Alerts Broadcaster Briefing: Issued early Wednesday morning:
* Heaviest snow impacts Chicago between now and 8 AM Wednesday, but strong winds behind the storm will trigger blowing/drifting into early afternoon as temperatures tumble into the teens with a wind chill near zero at times. I expect 4-6" in Chicago, only 1-2" closer to Libertyville and Waukegan, but as much as 8" possible on the south side. Expect widespread delays and cancellations at O'Hare and Midway today.
* South Bend picks up closer to 8-10" of snow with near blizzard conditions during the morning hours Wednesday.
* Detroit will pick up 6-10" of snow with widespread impacts on travel, land and air. The heaviest snow is over by mid afternoon.
* Cleveland is expecting 7-12" of snow with serious blowing and drifting into the afternoon hours as sustained winds top 30 mph. Conditions slowly improve during the day Thursday.
* Blizzard Warnings are now posted for Buffalo and Rochester, New York, expecting 12-18" of snow with white-out conditions from Wednesday evening into early Thursday.
Snowfall Overview. The models have come into alignment, showing the heaviest amounts of snow from South Bend and Toledo to Detroit, Cleveland and much of upstate New York and northern New England. This will be a plowable to crippling storm for a time this morning in Chicago and Detroit, a crippling event for Buffalo, Rochester, Syracuse and much of New England. Map: NOAA and Ham Weather.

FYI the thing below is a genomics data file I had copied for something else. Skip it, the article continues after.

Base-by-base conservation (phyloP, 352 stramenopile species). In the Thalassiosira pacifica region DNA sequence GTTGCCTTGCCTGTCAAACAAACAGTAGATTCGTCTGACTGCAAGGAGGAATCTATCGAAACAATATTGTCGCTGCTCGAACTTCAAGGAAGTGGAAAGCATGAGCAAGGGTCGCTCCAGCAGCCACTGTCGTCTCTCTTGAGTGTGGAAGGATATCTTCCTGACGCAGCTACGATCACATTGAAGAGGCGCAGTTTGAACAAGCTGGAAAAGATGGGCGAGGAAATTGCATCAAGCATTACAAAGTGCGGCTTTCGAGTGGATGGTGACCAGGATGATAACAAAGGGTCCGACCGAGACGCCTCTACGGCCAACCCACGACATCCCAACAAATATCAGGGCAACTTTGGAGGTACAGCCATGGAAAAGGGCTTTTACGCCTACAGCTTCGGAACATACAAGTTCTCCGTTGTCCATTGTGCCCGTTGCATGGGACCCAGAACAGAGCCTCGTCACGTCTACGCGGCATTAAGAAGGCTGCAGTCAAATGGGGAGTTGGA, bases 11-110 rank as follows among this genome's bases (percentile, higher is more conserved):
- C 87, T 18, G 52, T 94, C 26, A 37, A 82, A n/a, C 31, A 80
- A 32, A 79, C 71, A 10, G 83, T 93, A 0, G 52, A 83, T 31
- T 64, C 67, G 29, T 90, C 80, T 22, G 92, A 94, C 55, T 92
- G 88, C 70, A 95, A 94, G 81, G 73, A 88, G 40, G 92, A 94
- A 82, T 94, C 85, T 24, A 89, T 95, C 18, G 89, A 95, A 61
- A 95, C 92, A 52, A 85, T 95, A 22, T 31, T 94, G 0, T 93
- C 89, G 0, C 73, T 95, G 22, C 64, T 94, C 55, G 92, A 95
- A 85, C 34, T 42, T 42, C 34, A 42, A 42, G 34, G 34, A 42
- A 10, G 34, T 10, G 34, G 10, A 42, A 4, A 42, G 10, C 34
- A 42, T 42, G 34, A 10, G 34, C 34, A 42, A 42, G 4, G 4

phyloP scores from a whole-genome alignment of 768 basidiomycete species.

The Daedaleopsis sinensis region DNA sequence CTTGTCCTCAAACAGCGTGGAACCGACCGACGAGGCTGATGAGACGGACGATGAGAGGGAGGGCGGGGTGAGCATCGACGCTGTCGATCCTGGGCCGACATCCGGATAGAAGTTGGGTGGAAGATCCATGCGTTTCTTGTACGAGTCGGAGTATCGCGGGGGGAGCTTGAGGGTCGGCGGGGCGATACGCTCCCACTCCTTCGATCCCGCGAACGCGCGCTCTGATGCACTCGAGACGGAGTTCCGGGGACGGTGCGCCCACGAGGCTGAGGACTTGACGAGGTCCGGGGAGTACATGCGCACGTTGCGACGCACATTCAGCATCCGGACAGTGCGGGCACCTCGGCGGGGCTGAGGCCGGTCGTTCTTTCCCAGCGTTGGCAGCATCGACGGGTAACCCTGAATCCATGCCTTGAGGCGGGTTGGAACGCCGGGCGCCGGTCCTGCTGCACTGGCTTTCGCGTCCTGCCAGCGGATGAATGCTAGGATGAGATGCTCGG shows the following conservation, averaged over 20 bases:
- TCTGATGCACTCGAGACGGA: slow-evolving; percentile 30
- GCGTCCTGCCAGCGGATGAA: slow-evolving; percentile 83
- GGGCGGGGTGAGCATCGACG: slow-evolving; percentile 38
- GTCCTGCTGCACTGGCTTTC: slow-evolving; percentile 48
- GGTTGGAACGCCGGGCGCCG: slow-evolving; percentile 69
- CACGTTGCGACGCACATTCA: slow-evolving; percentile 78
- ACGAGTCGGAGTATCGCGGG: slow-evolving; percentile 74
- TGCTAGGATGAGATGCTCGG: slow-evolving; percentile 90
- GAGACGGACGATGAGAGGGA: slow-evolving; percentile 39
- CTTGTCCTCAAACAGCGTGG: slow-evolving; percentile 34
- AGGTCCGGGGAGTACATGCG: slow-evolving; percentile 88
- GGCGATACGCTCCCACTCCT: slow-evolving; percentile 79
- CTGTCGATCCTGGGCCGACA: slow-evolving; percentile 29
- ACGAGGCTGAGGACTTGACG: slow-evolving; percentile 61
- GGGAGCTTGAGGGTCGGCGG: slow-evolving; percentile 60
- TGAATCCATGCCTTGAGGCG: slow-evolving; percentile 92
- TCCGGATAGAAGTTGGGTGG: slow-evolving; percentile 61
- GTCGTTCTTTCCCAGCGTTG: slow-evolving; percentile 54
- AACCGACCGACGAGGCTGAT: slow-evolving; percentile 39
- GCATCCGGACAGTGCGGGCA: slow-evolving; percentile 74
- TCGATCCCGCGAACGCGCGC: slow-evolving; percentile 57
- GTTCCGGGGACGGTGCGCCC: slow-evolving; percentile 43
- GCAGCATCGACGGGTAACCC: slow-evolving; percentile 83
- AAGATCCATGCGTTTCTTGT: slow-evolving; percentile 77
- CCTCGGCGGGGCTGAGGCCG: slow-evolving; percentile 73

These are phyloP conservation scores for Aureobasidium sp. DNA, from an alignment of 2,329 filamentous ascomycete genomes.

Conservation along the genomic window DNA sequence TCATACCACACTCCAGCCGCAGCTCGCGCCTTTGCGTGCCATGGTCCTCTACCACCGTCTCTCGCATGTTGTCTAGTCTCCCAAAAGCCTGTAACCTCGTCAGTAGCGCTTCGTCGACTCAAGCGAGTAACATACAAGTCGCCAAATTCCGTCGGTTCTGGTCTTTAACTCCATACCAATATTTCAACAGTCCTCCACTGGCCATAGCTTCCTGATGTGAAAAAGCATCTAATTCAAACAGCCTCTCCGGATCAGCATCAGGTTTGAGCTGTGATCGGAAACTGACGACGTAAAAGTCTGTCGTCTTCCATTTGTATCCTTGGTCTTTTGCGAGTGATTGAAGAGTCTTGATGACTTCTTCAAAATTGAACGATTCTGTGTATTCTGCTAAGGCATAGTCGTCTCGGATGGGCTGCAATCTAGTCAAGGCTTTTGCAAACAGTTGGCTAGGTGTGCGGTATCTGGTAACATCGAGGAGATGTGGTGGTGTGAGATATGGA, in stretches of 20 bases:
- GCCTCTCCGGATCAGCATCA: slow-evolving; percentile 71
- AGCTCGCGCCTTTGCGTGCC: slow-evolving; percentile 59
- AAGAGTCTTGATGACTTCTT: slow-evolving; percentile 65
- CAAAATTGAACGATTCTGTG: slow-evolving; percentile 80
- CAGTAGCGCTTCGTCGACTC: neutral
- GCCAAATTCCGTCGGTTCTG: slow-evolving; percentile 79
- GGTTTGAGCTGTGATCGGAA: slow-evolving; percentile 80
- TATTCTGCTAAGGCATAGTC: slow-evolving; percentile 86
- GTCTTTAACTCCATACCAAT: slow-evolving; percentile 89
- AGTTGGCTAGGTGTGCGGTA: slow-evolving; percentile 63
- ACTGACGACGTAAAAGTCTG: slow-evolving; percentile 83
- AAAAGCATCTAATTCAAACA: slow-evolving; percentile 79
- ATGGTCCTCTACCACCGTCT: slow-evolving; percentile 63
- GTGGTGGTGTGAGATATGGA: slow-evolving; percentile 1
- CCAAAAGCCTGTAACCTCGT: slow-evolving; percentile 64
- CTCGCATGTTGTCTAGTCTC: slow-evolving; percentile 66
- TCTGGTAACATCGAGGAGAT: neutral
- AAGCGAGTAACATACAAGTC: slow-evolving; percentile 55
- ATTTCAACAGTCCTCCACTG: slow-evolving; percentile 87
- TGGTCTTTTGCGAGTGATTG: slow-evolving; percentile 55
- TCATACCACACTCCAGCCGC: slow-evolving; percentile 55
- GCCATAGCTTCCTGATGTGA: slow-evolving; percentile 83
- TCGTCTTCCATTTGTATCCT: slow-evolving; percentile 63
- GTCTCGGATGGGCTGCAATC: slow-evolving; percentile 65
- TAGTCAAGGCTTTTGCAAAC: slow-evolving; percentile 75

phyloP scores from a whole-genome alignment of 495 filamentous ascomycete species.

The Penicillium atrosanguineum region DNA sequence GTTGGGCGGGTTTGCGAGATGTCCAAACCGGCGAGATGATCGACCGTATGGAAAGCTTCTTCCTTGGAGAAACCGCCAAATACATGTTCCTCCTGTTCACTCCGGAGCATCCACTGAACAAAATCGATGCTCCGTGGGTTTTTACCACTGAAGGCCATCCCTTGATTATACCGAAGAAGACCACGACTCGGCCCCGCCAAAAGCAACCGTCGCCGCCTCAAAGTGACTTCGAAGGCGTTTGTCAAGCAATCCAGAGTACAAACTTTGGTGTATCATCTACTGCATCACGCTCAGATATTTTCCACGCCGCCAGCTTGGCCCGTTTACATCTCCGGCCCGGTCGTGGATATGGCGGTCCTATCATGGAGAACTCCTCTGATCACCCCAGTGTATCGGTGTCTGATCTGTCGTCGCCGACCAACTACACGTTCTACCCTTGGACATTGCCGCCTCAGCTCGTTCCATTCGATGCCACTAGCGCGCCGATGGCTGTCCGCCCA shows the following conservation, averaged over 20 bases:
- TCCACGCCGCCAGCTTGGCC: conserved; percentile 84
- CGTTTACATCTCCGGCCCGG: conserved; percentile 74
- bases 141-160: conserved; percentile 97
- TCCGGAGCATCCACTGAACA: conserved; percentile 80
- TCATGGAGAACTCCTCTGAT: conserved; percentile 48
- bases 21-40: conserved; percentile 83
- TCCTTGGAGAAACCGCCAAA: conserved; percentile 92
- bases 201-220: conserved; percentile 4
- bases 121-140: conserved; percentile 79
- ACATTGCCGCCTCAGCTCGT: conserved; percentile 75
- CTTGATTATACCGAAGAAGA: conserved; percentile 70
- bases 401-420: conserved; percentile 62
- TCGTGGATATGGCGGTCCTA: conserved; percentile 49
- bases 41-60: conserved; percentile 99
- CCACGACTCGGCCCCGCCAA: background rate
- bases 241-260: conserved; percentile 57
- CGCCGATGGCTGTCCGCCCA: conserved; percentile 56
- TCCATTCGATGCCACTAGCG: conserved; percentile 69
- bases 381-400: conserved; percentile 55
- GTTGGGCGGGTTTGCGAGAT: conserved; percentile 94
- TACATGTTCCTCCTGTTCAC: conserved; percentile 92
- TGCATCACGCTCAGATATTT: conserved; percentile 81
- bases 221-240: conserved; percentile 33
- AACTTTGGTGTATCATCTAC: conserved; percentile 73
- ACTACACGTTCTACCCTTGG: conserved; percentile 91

* Boston will see heavy rain, ending as a couple inches of snow Wednesday night.
* New York City sees showers, even a thundershower later today, a few hours of snow Wednesday night as temperatures drop sharply.
Chicago: Heaviest Amounts South Side. As we predicted a couple days ago, the heaviest snow bands are still expected south of The Loop, with some 8-9" amounts possible near Joliet, Kankakee and Chicago Heights. It may be tough measuring that snow as it blows around today - I still expect enough (4-6") for widespread delays and cancellations at ORD and MDW. Travel on Chicago's expressways will fall somewhere between treacherous and ridiculous. Expect gridlock, especially for the AM commute Wednesday. WRF data above: Weatherbell.
January Flash-Back. The heaviest snow band may pass just south of Detroit, but I still expect debilitating amounts of snow and wind in the Motor City, as much as 8" on the south side. As much as 10-12" may fall from near South Bend and Toledo to Cleveland by Wednesday afternoon. Factor in sustained winds of 30 mph and visibilities dropping under 1/4 mile, and near-blizzard conditions may result: most cities seeing a 3-6 hour burst of heavy snow morning and midday, with snow falling at the rate of 2"/hour.